When did we lose the dream?

When we were children we told our parents and teachers that when we grew up we wanted to be astronauts, pilots, deep sea divers and more. The world really was our oyster.

Brother and sister musical instruments 1980s l When did we lose the dream? www.FranglaiseMummy.com l French and English Parenting and Lifestyle Ramblings

Maybe Baby Brother and I dreamt of being musicians…

As teenagers these dreams changed to footballers, actors, dancers, singers, doctors, vets, chefs and yet more.

So what happened to our youthful dreams? Most people I know are accountants, human resources managers, work in customer services, sales, marketing or IT. I wonder how many of them dreamt that one day they would be marketing manager for a corporation…..

I remember what I said I would be when I was older. I was going to be the next female Prime Minister (I seem to recall not being overly impressed by the first one growing up). Or I was going to be the first female bishop. (That was when I was going through a bit of a religious phase.) Like most teen girls I harboured dreams of acting, singing…..never dancing though, as you’ll understand if you’ve ever seen me dance.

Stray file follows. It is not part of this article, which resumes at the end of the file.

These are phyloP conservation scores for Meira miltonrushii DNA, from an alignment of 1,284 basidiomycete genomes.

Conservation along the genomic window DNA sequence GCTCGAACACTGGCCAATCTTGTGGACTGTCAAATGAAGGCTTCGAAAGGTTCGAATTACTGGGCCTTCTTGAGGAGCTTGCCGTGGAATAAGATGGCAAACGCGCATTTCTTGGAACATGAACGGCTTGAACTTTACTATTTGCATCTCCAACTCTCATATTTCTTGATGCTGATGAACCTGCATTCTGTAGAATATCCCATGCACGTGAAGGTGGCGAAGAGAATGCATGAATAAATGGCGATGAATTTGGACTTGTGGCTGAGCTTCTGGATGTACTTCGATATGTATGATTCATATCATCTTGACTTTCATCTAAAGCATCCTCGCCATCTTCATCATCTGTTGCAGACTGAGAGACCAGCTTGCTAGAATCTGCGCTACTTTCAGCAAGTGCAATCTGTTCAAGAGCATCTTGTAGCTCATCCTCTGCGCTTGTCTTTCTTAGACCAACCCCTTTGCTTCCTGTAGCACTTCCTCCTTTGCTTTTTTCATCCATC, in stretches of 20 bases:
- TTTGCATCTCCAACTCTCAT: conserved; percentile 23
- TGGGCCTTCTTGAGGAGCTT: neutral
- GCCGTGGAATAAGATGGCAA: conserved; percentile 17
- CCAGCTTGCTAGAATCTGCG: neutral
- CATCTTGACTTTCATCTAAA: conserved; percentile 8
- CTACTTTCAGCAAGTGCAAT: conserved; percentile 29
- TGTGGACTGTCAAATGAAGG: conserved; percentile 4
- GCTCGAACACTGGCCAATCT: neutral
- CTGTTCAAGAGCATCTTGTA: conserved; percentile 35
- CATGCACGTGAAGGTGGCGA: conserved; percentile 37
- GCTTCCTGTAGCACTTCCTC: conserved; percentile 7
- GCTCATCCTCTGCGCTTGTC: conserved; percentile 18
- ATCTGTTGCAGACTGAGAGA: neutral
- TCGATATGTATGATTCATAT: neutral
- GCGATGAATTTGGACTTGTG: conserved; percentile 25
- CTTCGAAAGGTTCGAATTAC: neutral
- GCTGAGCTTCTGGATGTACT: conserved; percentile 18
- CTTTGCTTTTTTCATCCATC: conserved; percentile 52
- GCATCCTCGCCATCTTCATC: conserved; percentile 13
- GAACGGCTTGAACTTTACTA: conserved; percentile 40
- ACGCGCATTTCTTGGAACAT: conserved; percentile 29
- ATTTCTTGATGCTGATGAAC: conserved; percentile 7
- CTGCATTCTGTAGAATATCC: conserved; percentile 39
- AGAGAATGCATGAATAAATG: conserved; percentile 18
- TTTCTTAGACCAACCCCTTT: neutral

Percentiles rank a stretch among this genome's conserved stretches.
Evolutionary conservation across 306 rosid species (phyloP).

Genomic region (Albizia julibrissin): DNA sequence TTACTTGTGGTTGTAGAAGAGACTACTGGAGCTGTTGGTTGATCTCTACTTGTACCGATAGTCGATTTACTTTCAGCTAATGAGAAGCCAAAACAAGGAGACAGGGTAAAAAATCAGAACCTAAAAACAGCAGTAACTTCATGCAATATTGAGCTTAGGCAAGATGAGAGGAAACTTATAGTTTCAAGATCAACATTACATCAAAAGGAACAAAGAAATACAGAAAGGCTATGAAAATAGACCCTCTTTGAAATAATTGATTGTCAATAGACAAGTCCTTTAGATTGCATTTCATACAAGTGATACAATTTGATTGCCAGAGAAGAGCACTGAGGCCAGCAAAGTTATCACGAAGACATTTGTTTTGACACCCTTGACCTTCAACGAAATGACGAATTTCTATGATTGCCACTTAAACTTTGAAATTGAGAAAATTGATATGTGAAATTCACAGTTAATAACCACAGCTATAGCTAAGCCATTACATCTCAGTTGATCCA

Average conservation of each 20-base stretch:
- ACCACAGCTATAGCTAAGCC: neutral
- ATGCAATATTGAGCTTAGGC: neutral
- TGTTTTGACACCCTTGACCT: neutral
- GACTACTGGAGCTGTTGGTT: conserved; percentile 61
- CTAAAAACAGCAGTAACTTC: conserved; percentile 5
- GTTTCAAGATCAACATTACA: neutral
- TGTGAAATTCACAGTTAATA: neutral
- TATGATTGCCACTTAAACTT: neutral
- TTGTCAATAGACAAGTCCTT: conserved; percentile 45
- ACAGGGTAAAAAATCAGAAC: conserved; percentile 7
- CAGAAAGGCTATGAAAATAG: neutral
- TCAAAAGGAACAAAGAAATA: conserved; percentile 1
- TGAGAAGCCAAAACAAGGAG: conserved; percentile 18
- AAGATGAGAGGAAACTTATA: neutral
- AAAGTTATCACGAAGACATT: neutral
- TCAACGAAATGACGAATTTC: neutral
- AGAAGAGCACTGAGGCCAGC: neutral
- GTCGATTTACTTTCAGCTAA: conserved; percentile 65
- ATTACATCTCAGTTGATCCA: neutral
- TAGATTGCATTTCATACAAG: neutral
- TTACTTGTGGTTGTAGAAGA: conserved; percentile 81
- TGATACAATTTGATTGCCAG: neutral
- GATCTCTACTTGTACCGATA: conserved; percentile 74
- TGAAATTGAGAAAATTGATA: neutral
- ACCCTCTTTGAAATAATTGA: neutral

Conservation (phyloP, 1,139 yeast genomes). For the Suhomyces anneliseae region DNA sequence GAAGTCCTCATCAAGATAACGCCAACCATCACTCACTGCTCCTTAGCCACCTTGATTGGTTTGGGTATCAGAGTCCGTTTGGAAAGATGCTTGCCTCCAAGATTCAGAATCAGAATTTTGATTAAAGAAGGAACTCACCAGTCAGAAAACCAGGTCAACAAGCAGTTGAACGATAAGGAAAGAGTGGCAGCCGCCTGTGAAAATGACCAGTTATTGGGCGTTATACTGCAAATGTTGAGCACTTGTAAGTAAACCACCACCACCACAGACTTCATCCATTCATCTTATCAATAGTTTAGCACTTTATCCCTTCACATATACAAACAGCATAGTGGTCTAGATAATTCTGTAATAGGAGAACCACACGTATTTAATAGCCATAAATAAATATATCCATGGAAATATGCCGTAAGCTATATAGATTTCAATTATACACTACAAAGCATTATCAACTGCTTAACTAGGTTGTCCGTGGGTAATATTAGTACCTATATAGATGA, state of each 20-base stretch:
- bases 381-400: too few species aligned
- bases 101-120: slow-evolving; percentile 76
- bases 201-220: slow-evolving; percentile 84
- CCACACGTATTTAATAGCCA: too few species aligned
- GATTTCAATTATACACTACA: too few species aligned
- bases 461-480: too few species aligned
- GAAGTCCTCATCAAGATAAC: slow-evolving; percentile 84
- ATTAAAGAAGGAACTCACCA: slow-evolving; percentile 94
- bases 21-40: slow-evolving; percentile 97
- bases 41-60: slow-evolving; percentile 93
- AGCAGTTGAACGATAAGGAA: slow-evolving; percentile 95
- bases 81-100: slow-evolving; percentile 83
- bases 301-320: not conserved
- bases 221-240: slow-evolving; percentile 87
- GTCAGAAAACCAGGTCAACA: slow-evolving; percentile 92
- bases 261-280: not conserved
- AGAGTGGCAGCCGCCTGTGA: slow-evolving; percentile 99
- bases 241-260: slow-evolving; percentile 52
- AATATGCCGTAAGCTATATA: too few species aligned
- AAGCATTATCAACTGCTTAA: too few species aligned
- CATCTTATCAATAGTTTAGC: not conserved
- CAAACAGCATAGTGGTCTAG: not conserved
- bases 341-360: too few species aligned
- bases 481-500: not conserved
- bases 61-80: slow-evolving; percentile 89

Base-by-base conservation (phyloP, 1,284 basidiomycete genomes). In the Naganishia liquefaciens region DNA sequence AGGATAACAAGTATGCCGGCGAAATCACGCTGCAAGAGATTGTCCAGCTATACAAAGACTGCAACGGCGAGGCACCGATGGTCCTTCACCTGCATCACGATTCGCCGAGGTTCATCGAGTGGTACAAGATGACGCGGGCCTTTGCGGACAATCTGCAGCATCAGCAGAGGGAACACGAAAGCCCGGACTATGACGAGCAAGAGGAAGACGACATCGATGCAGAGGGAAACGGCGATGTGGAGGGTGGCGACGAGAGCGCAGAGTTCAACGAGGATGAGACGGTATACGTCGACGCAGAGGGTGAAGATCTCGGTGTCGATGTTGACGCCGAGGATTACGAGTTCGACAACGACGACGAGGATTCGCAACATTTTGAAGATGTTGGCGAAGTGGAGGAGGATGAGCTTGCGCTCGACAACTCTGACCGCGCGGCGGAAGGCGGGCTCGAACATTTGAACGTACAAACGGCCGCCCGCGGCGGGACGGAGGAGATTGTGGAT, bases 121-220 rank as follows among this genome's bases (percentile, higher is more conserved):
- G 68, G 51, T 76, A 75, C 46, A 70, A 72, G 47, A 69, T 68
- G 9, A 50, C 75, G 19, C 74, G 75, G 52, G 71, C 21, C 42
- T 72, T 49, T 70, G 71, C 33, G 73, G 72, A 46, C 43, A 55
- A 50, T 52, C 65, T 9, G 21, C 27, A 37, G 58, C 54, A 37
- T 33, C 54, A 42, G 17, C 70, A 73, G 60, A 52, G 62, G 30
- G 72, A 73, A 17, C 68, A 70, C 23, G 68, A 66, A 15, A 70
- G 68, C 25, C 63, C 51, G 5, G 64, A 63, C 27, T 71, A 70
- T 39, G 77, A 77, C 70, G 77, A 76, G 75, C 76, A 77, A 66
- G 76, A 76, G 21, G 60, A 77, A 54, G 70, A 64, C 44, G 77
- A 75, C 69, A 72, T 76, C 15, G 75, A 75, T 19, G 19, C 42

Lower sixth school play l When did we lose the dream? www.FranglaiseMummy.com l French and English Parenting and Lifestyle Ramblings

Harbouring dreams to be an actor: taking a bow at the end of our lower sixth form school play (I’m second from left).

I remember telling my mum about these dreams, and her telling me “go on then”. She didn’t mock me or tell me “that won’t pay the bills” or “what happens when you fail?”

So what happened to my dreams?

I think the world stopped being so black and white and took on numerous shades of grey. And I realised I wasn’t keen enough on politics, feminism or religion to put in the necessary work to reach either of those dreams.

Having said that, I think a lot of our younger hopes and aspirations never get off the ground because of grown-ups. How many of you dreamt of doing or being something, only to have a parent or teacher say that it wasn’t worth it? That you’d never achieve it. That you were going to fail or they weren’t going to support you, so basically “don’t bother”.

I’ve spoken to quite a few friends about this and everyone concurs that their parents wouldn’t have approved of them pursuing their dreams. So they studied for careers, got jobs that pleased their parents.

My siblings and I are lucky as our parents have pretty much let us do what we want, supporting us and telling us that if we put our minds to it, that we can do it. Meaning that 2 of us have set up our own businesses, 4 out of 5 of us have lived abroad. We have changed degree courses, and changed careers, often leaving well-paid jobs for the unknown.

Teen brother and sister 1990s l When did we lose the dream? www.FranglaiseMummy.com l French and English Parenting and Lifestyle Ramblings

With Baby Brother when I was about 16, still dreaming big….